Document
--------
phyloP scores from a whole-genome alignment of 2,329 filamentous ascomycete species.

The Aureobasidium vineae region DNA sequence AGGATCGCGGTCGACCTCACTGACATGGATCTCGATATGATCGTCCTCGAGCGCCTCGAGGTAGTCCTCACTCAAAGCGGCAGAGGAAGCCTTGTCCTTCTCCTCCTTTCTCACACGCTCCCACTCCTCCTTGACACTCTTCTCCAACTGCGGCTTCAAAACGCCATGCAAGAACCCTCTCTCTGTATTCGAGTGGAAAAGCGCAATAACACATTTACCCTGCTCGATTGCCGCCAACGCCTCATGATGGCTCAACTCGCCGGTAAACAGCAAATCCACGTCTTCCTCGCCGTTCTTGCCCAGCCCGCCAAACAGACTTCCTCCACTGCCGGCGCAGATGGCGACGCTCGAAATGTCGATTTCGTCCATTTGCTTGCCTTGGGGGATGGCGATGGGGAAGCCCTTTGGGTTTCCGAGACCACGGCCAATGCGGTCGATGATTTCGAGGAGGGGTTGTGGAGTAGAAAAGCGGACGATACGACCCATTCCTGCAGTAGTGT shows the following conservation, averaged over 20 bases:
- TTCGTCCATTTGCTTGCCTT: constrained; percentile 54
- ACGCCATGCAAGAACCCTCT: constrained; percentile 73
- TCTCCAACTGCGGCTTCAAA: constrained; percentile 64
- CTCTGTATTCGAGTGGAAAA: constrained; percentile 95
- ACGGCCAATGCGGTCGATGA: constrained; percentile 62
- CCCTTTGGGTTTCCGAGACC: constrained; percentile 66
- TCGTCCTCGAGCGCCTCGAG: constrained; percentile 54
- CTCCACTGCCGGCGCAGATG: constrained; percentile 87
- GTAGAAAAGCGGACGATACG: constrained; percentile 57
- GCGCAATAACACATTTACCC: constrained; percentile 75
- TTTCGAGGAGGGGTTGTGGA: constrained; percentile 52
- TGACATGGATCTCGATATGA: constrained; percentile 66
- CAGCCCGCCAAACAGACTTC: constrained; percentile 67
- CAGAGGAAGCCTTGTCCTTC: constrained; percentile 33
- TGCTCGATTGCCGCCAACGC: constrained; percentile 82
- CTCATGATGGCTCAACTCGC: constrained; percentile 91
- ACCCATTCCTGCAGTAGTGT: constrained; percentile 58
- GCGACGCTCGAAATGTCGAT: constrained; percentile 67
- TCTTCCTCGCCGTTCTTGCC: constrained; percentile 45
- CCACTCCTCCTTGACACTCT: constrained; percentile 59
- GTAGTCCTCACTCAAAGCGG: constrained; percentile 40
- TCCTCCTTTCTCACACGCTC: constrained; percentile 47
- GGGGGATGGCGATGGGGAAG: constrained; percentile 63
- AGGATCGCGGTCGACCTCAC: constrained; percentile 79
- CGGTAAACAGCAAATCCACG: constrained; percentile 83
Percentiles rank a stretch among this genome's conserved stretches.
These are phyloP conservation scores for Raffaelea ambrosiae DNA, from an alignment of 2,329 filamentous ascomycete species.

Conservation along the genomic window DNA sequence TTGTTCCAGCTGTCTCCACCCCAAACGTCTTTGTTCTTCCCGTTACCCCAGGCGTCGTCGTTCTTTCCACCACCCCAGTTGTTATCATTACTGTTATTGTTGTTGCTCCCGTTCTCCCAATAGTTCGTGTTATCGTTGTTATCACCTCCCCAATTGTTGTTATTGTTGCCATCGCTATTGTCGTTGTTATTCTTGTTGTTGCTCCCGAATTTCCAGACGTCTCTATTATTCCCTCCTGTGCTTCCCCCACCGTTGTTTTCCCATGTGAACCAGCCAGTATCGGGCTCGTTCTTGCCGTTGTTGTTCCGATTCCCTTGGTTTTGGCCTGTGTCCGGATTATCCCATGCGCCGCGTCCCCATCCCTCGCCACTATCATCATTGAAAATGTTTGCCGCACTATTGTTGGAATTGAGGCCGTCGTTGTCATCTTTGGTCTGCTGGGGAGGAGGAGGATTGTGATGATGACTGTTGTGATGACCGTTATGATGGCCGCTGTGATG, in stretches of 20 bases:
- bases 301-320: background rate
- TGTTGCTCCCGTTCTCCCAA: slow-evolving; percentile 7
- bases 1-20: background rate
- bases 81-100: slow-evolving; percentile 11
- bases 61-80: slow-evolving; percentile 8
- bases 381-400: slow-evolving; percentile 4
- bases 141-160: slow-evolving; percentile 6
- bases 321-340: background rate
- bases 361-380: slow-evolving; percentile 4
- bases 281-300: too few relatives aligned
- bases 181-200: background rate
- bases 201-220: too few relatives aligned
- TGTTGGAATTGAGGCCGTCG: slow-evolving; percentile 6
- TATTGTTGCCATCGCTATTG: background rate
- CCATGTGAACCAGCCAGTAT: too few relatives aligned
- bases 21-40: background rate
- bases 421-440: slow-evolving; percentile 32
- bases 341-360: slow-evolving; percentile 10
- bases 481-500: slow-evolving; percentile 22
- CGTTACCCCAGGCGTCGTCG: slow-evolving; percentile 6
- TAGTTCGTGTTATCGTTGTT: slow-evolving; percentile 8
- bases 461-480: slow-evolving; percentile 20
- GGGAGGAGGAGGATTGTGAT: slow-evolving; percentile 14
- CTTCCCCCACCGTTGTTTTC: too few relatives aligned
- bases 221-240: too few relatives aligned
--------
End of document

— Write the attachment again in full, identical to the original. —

phyloP scores from a whole-genome alignment of 2,329 filamentous ascomycete species.

The Aureobasidium vineae region DNA sequence AGGATCGCGGTCGACCTCACTGACATGGATCTCGATATGATCGTCCTCGAGCGCCTCGAGGTAGTCCTCACTCAAAGCGGCAGAGGAAGCCTTGTCCTTCTCCTCCTTTCTCACACGCTCCCACTCCTCCTTGACACTCTTCTCCAACTGCGGCTTCAAAACGCCATGCAAGAACCCTCTCTCTGTATTCGAGTGGAAAAGCGCAATAACACATTTACCCTGCTCGATTGCCGCCAACGCCTCATGATGGCTCAACTCGCCGGTAAACAGCAAATCCACGTCTTCCTCGCCGTTCTTGCCCAGCCCGCCAAACAGACTTCCTCCACTGCCGGCGCAGATGGCGACGCTCGAAATGTCGATTTCGTCCATTTGCTTGCCTTGGGGGATGGCGATGGGGAAGCCCTTTGGGTTTCCGAGACCACGGCCAATGCGGTCGATGATTTCGAGGAGGGGTTGTGGAGTAGAAAAGCGGACGATACGACCCATTCCTGCAGTAGTGT shows the following conservation, averaged over 20 bases:
- TTCGTCCATTTGCTTGCCTT: constrained; percentile 54
- ACGCCATGCAAGAACCCTCT: constrained; percentile 73
- TCTCCAACTGCGGCTTCAAA: constrained; percentile 64
- CTCTGTATTCGAGTGGAAAA: constrained; percentile 95
- ACGGCCAATGCGGTCGATGA: constrained; percentile 62
- CCCTTTGGGTTTCCGAGACC: constrained; percentile 66
- TCGTCCTCGAGCGCCTCGAG: constrained; percentile 54
- CTCCACTGCCGGCGCAGATG: constrained; percentile 87
- GTAGAAAAGCGGACGATACG: constrained; percentile 57
- GCGCAATAACACATTTACCC: constrained; percentile 75
- TTTCGAGGAGGGGTTGTGGA: constrained; percentile 52
- TGACATGGATCTCGATATGA: constrained; percentile 66
- CAGCCCGCCAAACAGACTTC: constrained; percentile 67
- CAGAGGAAGCCTTGTCCTTC: constrained; percentile 33
- TGCTCGATTGCCGCCAACGC: constrained; percentile 82
- CTCATGATGGCTCAACTCGC: constrained; percentile 91
- ACCCATTCCTGCAGTAGTGT: constrained; percentile 58
- GCGACGCTCGAAATGTCGAT: constrained; percentile 67
- TCTTCCTCGCCGTTCTTGCC: constrained; percentile 45
- CCACTCCTCCTTGACACTCT: constrained; percentile 59
- GTAGTCCTCACTCAAAGCGG: constrained; percentile 40
- TCCTCCTTTCTCACACGCTC: constrained; percentile 47
- GGGGGATGGCGATGGGGAAG: constrained; percentile 63
- AGGATCGCGGTCGACCTCAC: constrained; percentile 79
- CGGTAAACAGCAAATCCACG: constrained; percentile 83
Percentiles rank a stretch among this genome's conserved stretches.
These are phyloP conservation scores for Raffaelea ambrosiae DNA, from an alignment of 2,329 filamentous ascomycete species.

Conservation along the genomic window DNA sequence TTGTTCCAGCTGTCTCCACCCCAAACGTCTTTGTTCTTCCCGTTACCCCAGGCGTCGTCGTTCTTTCCACCACCCCAGTTGTTATCATTACTGTTATTGTTGTTGCTCCCGTTCTCCCAATAGTTCGTGTTATCGTTGTTATCACCTCCCCAATTGTTGTTATTGTTGCCATCGCTATTGTCGTTGTTATTCTTGTTGTTGCTCCCGAATTTCCAGACGTCTCTATTATTCCCTCCTGTGCTTCCCCCACCGTTGTTTTCCCATGTGAACCAGCCAGTATCGGGCTCGTTCTTGCCGTTGTTGTTCCGATTCCCTTGGTTTTGGCCTGTGTCCGGATTATCCCATGCGCCGCGTCCCCATCCCTCGCCACTATCATCATTGAAAATGTTTGCCGCACTATTGTTGGAATTGAGGCCGTCGTTGTCATCTTTGGTCTGCTGGGGAGGAGGAGGATTGTGATGATGACTGTTGTGATGACCGTTATGATGGCCGCTGTGATG, in stretches of 20 bases:
- bases 301-320: background rate
- TGTTGCTCCCGTTCTCCCAA: slow-evolving; percentile 7
- bases 1-20: background rate
- bases 81-100: slow-evolving; percentile 11
- bases 61-80: slow-evolving; percentile 8
- bases 381-400: slow-evolving; percentile 4
- bases 141-160: slow-evolving; percentile 6
- bases 321-340: background rate
- bases 361-380: slow-evolving; percentile 4
- bases 281-300: too few relatives aligned
- bases 181-200: background rate
- bases 201-220: too few relatives aligned
- TGTTGGAATTGAGGCCGTCG: slow-evolving; percentile 6
- TATTGTTGCCATCGCTATTG: background rate
- CCATGTGAACCAGCCAGTAT: too few relatives aligned
- bases 21-40: background rate
- bases 421-440: slow-evolving; percentile 32
- bases 341-360: slow-evolving; percentile 10
- bases 481-500: slow-evolving; percentile 22
- CGTTACCCCAGGCGTCGTCG: slow-evolving; percentile 6
- TAGTTCGTGTTATCGTTGTT: slow-evolving; percentile 8
- bases 461-480: slow-evolving; percentile 20
- GGGAGGAGGAGGATTGTGAT: slow-evolving; percentile 14
- CTTCCCCCACCGTTGTTTTC: too few relatives aligned
- bases 221-240: too few relatives aligned